Toyota has big plans for the Yaris. Because the small car is supposed to fill the gap caused by competitors who are taking their small cars with combustion engines off the market. These include Ford (Fiesta), the Smart Fortwo, the Fiat 500 and the VW up. So quite an illustrious company. The profit margin for small cars has always been low anyway, and with the switch to cost-intensive electromobility, the models in this segment are no longer worthwhile for many manufacturers. Toyota is only too happy to accept this challenge and is upgrading the Yaris with the facelift. Ultimately, the Japanese want to sell 12,000 units of the small car in Germany this year. For comparison: Toyota dealers delivered around 10,000 small cars in 2023.

For this project to be successful, a few optical retouches are not enough. This especially applies to infotainment. So the small car now also has a fully digital cockpit. Something that is already common practice with some competitors, but is making its debut in the Yaris. Previously there were two analogue round instruments with a small monitor in between. The Japanese car manufacturer is generally not known as a pioneer when it comes to such elements. But good: If the prophet doesn’t come to the mountain, the mountain will come to the prophet. So in the small Japanese car you can now enjoy virtual representations that are projected on a 12.3-inch screen, flanked by a 10.5-inch touchscreen (previously nine inches) and a head-up display.

This triad of ads is good for the small car. Especially since it fits into a more modern interior than was previously the case. The baroque appearance is a thing of the past; instead, there is a mobile phone charging cradle at the front, two USB-C ports, but also classic rotary and push buttons for operating the air conditioning. The menus and navigation on the large central display also appear more modern than before, as does the operation, which poses no puzzles. The modernization is accompanied by some new or improved assistance systems. This includes an emergency braking system (Emergency Driving Stop System, EDSS), which becomes active as soon as the driver does not operate the steering wheel, accelerator or brake pedal for a while. The technology then brakes the Yaris to a standstill, unlocks the doors and activates the hazard warning lights. The adaptive cruise control now regulates more sensitively, the proactive driving assistant (PDA) slows down when there are vehicles in front and helps when driving through the curve by adjusting the steering wheel restoring forces.

A lot is also happening with the drive. In addition to the hybrid with 85 kW / 116 hp, the Yaris gets a more powerful variant with 96 kW / 130 hp. If you look at the data sheet, you will be surprised to see that the electric motor with 62 kW / 82 HP only has 3 kW / 4 HP more power. So how do the additional 10 kW / 14 HP come about? The extra power comes from the Power Control Unit, which comes from the fifth generation of the hybrid drive, as used in the Corolla, among others, and, in conjunction with new software, stimulates a higher discharge capacity from the batteries. On paper, the increase in power reads well. This Yaris sprints from zero to 100 km/h in 9.2 seconds, 0.5 seconds faster than its narrower brother. What is even more important for drivability is the fact that torque increases by around 30 percent to 185 Newton meters.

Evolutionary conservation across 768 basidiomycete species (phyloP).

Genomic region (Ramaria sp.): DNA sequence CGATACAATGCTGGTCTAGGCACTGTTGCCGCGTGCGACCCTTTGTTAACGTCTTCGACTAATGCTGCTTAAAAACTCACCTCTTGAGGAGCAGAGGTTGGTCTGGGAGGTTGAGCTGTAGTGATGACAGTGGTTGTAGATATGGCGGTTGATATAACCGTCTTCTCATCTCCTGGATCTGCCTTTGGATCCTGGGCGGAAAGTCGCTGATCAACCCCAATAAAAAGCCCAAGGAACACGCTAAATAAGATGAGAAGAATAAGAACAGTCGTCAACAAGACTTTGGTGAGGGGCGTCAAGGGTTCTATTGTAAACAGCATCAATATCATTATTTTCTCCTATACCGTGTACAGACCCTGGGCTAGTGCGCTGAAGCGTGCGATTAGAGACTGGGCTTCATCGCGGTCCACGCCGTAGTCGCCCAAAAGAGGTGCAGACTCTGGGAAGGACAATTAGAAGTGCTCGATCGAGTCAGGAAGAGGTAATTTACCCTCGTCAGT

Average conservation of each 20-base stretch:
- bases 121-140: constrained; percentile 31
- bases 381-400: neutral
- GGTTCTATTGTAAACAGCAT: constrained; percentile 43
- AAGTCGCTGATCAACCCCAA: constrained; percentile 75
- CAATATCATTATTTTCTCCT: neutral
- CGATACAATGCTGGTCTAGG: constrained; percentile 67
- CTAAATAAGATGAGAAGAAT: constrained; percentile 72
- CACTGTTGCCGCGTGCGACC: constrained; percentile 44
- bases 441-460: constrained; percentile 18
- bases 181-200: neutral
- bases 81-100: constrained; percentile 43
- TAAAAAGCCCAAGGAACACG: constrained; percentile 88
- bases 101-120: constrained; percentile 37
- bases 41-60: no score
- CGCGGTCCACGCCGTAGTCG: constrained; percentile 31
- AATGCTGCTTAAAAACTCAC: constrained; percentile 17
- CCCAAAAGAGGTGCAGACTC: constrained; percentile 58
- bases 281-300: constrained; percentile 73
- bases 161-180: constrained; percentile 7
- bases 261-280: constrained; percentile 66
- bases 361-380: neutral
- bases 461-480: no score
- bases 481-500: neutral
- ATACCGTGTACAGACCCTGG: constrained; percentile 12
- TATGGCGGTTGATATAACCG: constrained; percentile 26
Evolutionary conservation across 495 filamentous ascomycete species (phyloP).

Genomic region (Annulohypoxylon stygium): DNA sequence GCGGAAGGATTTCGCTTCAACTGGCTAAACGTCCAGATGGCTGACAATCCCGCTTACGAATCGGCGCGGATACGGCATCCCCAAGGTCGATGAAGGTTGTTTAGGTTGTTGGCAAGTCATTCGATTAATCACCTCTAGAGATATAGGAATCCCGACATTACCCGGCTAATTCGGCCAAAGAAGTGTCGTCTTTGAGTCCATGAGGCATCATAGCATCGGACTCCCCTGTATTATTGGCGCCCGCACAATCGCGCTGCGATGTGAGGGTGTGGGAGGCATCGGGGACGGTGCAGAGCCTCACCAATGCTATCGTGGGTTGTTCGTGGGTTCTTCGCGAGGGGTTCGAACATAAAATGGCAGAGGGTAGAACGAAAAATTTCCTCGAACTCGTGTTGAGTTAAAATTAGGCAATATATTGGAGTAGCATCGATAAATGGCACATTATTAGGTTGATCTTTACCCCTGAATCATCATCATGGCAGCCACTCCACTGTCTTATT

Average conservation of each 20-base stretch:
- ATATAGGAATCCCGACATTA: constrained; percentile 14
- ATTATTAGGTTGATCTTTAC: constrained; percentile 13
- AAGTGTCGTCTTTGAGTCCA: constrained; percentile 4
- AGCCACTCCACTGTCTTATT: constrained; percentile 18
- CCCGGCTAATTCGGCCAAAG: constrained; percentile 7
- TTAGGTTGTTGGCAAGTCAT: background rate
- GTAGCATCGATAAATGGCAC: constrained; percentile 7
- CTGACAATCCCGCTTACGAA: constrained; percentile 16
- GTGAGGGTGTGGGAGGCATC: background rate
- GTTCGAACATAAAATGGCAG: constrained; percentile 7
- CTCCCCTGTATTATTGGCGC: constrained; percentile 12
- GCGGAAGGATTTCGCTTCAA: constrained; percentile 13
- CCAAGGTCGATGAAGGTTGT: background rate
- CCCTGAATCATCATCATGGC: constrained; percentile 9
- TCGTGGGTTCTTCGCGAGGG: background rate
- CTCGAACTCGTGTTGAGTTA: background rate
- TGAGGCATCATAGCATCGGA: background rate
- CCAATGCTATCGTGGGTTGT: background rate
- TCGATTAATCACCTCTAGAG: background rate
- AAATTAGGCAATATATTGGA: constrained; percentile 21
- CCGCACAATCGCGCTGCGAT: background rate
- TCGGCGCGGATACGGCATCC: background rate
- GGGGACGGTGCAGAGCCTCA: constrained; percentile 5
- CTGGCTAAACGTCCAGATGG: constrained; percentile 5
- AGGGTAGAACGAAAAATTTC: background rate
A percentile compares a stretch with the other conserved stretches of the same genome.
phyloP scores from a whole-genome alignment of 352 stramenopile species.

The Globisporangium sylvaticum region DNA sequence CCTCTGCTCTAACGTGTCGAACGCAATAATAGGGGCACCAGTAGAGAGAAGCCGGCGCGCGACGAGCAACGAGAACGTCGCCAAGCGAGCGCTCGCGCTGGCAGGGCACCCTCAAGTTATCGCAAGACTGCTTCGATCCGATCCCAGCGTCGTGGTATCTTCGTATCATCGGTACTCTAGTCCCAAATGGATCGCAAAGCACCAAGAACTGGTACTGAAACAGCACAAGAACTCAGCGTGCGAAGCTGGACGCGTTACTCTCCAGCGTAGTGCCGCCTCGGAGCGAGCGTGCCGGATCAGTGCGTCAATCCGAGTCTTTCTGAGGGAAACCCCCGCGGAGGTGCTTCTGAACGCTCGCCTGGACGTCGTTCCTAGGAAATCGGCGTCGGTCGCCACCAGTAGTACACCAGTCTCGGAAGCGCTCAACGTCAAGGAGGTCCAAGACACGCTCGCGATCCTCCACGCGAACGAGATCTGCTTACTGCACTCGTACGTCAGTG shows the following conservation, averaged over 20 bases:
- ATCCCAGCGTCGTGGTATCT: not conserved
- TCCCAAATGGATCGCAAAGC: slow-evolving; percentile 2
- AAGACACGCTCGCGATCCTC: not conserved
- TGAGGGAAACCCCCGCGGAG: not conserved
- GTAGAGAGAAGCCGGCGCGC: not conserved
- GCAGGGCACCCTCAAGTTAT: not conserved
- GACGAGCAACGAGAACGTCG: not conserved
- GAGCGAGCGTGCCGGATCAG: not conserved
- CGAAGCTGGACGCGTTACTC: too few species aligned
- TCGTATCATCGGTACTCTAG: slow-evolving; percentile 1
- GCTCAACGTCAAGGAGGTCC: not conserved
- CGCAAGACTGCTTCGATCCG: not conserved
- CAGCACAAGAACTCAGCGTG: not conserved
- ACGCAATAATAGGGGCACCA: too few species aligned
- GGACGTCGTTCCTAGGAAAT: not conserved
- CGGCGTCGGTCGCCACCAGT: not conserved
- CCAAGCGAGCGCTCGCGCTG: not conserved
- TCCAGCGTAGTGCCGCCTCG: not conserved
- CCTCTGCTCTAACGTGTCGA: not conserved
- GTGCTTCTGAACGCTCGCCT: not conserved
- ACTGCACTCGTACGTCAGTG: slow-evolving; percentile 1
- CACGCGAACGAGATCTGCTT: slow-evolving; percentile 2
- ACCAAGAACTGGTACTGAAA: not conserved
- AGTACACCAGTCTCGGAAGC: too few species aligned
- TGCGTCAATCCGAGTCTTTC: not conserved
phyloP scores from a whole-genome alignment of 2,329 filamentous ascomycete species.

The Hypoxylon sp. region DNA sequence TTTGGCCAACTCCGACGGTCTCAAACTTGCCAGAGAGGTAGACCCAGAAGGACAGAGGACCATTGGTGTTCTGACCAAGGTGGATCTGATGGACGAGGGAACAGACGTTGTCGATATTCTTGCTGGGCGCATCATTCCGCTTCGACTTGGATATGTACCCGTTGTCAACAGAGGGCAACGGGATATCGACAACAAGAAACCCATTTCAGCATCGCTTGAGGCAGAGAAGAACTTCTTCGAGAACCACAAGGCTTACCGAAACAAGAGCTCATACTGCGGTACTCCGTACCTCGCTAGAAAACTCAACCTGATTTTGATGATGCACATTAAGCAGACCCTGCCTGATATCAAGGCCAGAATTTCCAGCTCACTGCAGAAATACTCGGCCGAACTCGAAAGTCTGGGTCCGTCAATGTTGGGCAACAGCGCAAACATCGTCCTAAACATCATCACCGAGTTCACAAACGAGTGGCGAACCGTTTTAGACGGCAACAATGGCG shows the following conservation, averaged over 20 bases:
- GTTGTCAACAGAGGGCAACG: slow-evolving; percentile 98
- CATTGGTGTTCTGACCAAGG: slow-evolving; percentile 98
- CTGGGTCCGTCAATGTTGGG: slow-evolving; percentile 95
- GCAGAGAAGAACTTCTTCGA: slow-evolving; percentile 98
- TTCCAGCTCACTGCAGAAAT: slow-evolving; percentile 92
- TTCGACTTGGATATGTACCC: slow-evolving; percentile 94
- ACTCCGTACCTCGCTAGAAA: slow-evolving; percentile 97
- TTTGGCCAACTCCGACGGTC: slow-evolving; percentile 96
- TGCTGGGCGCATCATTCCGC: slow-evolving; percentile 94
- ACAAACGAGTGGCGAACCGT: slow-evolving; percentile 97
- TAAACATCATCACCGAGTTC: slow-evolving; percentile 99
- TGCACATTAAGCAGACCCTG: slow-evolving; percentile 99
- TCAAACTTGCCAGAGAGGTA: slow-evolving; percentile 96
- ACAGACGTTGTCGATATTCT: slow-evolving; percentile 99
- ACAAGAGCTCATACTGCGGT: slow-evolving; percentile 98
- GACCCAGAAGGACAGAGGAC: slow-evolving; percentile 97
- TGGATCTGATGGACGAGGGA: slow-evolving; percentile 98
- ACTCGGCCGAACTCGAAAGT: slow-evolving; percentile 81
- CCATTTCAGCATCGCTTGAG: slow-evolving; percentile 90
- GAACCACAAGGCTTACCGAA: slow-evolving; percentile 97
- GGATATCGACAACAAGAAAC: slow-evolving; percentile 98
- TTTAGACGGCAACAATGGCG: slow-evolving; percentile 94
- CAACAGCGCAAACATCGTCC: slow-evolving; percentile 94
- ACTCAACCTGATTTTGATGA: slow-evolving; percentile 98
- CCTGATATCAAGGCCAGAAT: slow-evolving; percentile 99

As long as you only accelerate slightly, the small car, which weighs 1,180 kilograms, performs remarkably. But if you want to use full power, the three-cylinder growls audibly, but the propulsion cannot keep up with the acoustic noise. Ultimately, it only makes a marginal difference whether you choose the Eco, Normal or Sport driving program. By changing the gear ratio often using the six-speed manual transmission, you can at least somewhat disguise the lack of temperament. The fact that the beefed-up Yaris can only reach a maximum speed of 175 km/h after its fitness treatment also doesn’t quite fit with the dynamic look. We like the steering and chassis more. Both are binding without exaggerating it with artificially generated sportiness, which leads to calm handling in curves and on bad roads. The little Toyota once again deserves praise when it comes to fuel consumption: After our test drive, the on-board computer reported an average thirst of 5.4 l/100 km, which is 1.2 l/100 km more than the data sheet shows.

In a small car with a length of 3.94 meters, the amount of space is naturally not particularly generous. The facelifted Yaris also fits in there. There is hardly any space for adults in the rear and the trunk is standard for the segment with a volume of 768 liters. If you fold down the backrests of the back seat, the capacity increases to 768 liters (with a window-high load). The fact that the surface is flat makes filling the luggage compartment easier.

Finally, there is a big “but”: The more powerful Toyota Yaris is only available from the Style trim level onwards. At a price of 31,900 euros, it’s not exactly cheap and costs 4,400 euros more than the popular club version of the model with 85 kW / 116 hp. The Premiere Edition we tested costs 34,900 euros. Toyota assumes that around 30 percent of Yaris buyers will choose the more powerful drive variant. When asked whether it is also conceivable to offer this engine in the cheaper models, Markus Burgmer, product manager at Toyota Germany, answers in the best Franz Beckenbauer manner with “Let’s see!” This means that the sales strategists monitor the market closely and “democratize” this product if the customers want it.